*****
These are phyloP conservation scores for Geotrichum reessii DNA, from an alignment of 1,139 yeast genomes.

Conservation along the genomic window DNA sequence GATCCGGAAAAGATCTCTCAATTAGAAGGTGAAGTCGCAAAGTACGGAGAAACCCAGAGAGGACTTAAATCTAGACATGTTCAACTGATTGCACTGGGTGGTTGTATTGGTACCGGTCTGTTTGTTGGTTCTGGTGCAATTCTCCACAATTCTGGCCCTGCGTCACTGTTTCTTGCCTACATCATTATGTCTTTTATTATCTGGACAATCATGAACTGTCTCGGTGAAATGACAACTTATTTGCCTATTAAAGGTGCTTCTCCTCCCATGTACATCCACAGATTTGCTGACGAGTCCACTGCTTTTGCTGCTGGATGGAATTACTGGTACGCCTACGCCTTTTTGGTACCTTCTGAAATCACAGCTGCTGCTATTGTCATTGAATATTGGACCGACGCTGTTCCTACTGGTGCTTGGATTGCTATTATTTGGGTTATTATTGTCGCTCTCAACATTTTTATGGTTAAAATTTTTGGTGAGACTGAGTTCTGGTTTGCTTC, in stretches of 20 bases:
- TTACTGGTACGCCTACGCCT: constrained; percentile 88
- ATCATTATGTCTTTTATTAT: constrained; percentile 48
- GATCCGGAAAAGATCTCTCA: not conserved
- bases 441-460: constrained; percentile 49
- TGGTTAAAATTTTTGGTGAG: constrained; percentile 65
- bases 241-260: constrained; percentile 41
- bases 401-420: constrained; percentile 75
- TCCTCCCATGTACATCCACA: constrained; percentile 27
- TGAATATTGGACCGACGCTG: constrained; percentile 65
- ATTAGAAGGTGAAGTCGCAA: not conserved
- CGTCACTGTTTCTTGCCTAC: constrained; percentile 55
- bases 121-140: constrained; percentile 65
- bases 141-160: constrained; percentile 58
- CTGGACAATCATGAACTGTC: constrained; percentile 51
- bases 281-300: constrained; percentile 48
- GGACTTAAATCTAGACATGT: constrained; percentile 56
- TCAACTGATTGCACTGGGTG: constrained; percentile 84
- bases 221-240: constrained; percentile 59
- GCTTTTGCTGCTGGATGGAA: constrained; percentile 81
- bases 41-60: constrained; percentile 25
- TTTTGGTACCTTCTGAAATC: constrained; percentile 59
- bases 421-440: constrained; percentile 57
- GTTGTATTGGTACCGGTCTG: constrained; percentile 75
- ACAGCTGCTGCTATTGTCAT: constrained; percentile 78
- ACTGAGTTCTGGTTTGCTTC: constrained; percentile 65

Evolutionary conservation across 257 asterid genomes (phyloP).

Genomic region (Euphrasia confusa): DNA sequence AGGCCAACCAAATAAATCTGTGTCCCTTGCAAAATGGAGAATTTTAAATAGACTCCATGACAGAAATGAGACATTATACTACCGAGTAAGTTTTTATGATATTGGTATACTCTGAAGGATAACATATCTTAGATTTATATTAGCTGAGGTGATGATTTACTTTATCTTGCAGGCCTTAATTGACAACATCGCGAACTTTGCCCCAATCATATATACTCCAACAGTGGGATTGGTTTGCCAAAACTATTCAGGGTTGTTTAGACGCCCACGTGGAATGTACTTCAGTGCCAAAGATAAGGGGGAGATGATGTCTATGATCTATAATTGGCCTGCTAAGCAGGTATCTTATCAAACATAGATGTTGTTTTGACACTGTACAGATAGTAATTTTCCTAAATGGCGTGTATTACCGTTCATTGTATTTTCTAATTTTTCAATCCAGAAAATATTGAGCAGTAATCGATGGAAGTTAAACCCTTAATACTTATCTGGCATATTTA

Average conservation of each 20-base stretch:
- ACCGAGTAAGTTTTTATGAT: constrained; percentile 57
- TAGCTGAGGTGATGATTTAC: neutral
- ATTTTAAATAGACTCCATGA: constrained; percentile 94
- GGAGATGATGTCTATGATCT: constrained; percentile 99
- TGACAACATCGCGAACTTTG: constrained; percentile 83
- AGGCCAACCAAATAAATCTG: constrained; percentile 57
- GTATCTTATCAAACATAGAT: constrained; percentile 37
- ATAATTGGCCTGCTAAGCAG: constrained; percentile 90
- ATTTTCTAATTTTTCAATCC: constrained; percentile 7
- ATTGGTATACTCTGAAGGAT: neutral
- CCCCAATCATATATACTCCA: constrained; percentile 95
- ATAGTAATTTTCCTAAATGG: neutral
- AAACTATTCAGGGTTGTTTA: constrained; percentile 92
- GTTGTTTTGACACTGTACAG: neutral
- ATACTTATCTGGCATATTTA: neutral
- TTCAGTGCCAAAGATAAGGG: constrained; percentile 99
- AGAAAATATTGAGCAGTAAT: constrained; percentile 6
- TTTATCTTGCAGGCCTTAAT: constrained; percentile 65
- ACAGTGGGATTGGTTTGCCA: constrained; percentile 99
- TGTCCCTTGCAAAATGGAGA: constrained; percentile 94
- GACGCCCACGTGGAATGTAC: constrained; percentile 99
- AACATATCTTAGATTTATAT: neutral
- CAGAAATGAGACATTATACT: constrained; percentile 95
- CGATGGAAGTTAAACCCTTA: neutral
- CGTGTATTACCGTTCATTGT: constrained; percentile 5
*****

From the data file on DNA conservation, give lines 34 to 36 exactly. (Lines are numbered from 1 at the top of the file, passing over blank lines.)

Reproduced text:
- GGAGATGATGTCTATGATCT: constrained; percentile 99
- TGACAACATCGCGAACTTTG: constrained; percentile 83
- AGGCCAACCAAATAAATCTG: constrained; percentile 57